Dictionary > Nematoda


(taxonomy) A phylum comprised of roundworms characterized mainly by their smooth, cylindrical, thread-like unsegmented body
Phylum Nematoda is a phylum of invertebrate animals. They are comprised of roundworms (or nematodes). They are identifiable by their smooth and tough outer covering and narrow cylindrical unsegmented body. Their name is etymologically derived from the Greek word nema, nematos, meaning “thread”. Another distinctive feature is their digestive system. They have a tubular digestive system with openings at both ends.
Many of them are parasitic. Thus, together with flatworms, cestodes, and trematodes, the nematode species that are parasitic are referred to as helminths. An example of a parasitic species is Ascaris lumbricoides. The adult A. lumbricoides is macroscopic as it can grow to a length of up to 35 cm. It is the largest and the most common parasitic roundworm in human intestine. Infection occurs after ingesting eggs contained in contaminated food or more commonly, by transmission to the mouth by the hands after contact with contaminated soil. Treatment is with mebendazole or pyrantel pamoate. Other parasitic nematodes include filarias, hookworms, pinworms, and whipworms.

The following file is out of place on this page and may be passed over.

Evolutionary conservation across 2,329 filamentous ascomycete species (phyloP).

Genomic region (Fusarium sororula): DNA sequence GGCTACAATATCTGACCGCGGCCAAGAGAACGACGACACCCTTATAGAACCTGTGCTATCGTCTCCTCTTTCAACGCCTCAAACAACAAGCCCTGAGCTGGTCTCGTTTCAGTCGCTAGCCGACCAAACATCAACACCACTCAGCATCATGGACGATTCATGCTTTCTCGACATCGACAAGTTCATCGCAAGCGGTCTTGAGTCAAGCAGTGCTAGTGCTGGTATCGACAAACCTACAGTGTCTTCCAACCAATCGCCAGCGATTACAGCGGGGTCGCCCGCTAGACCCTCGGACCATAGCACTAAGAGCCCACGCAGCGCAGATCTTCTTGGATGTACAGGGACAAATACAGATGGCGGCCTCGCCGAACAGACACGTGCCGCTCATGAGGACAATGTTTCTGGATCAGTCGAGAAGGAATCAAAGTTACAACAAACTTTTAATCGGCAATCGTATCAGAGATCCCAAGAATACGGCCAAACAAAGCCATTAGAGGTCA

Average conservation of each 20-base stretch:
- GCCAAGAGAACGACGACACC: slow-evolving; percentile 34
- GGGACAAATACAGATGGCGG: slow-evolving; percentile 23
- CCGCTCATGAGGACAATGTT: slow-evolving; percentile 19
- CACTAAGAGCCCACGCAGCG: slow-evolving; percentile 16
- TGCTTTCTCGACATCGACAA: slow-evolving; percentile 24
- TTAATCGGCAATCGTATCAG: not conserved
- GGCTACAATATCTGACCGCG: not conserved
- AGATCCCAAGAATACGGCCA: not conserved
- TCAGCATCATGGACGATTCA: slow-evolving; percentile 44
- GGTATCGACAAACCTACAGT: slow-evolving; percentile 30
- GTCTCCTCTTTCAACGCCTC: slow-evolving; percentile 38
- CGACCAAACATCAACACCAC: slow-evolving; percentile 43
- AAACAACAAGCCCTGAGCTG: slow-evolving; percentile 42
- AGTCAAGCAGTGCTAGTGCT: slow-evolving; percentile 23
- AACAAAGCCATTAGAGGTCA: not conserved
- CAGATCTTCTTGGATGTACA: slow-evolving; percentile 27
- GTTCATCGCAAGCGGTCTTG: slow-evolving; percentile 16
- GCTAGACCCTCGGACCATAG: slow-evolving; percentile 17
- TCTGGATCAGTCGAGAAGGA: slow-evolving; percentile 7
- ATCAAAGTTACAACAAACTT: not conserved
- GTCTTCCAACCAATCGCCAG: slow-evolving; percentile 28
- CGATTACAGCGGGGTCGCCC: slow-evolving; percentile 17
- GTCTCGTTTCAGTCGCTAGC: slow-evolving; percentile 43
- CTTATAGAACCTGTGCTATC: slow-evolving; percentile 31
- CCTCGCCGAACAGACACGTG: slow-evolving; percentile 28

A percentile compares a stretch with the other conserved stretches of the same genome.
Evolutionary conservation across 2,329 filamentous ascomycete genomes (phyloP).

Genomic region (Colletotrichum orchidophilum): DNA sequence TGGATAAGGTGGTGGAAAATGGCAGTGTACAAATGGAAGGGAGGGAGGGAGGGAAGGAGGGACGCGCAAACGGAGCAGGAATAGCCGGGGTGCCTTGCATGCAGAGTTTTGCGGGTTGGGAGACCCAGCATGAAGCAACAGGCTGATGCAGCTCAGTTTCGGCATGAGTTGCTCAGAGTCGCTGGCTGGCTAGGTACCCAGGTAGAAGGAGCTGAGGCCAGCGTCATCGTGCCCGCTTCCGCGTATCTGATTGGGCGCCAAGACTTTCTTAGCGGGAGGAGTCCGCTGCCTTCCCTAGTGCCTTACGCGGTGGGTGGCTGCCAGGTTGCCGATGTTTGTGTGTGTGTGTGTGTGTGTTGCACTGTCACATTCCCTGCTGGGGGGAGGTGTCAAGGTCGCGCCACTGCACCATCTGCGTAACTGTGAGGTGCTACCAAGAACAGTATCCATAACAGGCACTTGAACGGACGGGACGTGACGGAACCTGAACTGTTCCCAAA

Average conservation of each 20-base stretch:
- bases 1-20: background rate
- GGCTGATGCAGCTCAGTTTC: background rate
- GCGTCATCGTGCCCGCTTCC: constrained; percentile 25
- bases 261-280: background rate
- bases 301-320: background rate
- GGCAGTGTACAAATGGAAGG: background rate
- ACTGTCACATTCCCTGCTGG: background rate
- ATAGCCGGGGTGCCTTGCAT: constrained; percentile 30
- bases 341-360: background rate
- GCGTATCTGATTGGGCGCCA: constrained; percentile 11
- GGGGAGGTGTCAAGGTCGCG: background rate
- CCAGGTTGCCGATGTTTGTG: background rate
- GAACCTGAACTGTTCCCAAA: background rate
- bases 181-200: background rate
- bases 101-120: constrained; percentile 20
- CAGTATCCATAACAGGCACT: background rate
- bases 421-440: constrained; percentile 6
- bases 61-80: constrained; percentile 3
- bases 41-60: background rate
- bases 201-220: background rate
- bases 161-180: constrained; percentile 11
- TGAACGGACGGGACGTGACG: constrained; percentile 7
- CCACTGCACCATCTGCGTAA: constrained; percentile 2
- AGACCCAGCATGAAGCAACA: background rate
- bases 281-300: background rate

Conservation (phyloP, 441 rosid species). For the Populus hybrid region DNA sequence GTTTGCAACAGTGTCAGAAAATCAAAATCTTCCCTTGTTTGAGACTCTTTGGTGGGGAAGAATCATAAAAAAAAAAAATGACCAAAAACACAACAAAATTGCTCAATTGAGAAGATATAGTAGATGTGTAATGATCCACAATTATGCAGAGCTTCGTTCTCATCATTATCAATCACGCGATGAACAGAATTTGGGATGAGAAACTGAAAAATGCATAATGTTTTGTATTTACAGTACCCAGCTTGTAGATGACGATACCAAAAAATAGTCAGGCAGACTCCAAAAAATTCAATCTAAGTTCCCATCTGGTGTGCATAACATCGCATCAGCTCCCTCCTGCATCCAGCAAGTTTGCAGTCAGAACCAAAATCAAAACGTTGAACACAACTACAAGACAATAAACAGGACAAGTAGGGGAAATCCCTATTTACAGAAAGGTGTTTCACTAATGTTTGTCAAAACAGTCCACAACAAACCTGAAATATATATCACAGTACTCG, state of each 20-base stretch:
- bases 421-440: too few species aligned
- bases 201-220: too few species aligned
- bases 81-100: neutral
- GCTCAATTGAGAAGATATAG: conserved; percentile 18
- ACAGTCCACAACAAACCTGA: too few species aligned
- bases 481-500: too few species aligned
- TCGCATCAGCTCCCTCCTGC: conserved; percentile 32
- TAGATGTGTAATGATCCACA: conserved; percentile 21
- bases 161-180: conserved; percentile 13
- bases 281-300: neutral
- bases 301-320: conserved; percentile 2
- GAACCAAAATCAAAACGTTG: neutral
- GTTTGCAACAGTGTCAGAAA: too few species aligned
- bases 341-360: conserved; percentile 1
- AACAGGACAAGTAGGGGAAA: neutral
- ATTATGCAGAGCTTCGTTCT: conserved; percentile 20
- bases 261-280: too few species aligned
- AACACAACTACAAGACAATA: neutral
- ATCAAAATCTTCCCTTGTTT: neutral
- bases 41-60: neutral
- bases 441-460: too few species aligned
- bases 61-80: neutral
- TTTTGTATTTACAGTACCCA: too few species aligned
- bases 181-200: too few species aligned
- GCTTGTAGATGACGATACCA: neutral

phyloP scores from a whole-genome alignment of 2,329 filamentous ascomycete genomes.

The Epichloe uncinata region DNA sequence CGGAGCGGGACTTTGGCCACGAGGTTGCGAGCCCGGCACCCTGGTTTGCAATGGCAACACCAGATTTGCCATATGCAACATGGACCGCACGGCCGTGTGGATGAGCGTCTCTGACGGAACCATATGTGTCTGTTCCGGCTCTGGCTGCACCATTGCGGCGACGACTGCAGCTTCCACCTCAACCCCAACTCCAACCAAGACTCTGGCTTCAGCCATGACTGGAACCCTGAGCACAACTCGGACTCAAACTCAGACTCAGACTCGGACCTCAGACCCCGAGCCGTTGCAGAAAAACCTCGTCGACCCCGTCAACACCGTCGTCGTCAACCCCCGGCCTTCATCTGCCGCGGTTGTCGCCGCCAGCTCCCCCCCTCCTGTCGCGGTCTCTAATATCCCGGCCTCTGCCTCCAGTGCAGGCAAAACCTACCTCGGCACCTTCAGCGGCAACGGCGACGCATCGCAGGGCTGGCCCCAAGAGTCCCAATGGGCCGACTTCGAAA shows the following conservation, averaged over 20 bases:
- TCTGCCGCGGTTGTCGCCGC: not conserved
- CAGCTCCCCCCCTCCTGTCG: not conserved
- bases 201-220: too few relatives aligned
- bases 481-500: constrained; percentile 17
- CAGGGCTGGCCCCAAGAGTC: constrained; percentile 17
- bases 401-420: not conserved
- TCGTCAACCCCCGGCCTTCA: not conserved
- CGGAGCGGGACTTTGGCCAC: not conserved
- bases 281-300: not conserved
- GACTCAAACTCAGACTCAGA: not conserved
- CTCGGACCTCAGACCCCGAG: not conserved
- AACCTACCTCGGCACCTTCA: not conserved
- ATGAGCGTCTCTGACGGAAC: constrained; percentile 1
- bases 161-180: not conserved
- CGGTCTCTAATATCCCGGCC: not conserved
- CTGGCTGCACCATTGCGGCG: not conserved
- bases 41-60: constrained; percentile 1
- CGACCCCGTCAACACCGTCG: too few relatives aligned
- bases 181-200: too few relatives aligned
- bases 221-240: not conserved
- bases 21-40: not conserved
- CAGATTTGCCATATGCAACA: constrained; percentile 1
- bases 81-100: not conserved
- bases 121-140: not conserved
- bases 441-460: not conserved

Free-living species feed on algae, fungi, fecal matter, dead organisms, etc. An example of a free-living nematode is Caenorhabditis elegans that lives in the soil.
Word origin: Greek nema, nematos (“thread”)
Scientific classification:

  • Kingdom: Animalia
  • Clade: Nematoida
  • Phylum: Nematoda Diesing, 1861

Common name:

  • roundworm
  • nematode
  • See also:

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